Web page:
Like many fashionable Parisians, Cassatt collected Japanese color woodblock prints by artists such as Utamaro. These prints often depicted images from the world of entertainment, particularly well-known geishas, courtesans, and prostitutes. Cassatt adopted the voyeuristic glimpse into the private lives of women common in Japan; however, she presented prosaic scenes such as bathing and dressing (see lot 3). Cassatt also adopted the Japanese aesthetic of flat, boldly-colored patterns and diminished perspective.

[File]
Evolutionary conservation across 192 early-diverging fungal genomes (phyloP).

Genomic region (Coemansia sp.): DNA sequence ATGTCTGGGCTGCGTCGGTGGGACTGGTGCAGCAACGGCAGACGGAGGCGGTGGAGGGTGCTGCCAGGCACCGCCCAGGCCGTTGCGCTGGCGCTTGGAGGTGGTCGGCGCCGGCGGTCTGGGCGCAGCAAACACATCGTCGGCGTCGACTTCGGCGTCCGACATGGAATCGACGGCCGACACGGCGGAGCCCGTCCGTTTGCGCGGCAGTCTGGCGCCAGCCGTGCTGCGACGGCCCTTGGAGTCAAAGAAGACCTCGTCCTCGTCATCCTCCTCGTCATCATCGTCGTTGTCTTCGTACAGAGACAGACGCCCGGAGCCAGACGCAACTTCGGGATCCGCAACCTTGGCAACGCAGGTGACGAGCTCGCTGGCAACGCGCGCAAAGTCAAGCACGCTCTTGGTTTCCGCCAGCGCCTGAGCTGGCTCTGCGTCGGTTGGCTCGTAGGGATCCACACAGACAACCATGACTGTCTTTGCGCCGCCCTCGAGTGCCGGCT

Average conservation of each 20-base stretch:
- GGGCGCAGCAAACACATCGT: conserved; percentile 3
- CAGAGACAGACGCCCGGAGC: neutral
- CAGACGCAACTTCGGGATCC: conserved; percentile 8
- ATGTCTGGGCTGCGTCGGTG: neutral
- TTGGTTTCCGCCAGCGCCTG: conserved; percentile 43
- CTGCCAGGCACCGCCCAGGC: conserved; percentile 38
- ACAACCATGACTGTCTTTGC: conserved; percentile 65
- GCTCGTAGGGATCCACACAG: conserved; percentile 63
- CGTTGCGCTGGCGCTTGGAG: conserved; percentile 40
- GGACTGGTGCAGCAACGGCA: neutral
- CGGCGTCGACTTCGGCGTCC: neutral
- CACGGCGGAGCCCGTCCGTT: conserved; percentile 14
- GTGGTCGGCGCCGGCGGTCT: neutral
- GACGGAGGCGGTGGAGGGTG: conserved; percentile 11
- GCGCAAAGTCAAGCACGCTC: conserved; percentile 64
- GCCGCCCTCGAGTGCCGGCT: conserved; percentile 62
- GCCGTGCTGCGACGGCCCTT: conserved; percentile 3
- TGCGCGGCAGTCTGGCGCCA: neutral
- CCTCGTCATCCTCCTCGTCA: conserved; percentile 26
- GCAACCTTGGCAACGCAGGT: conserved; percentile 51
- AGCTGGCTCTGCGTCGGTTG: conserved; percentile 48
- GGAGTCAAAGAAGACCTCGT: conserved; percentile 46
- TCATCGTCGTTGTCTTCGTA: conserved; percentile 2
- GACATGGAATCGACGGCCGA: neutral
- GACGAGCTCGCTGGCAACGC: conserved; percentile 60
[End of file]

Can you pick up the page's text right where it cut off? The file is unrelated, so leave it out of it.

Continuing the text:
The present impression of La Toilette is of exceptional quality. Cassatt's working method was to treat her color prints as unique works of art and this example displays a broader-than-usual range of color which was printed with great skill. The rich blue background and the delicate skin tone contrast larger blocks of color, while the stripes of the dress and the delicately applied coloring of the carpet enhance carefully composed details. This impression is one of the outstanding examples of Impressionist printmaking. It is no doubt for this reason that an impression of La Toilette set the record for a Cassat print when it was last offered at auction.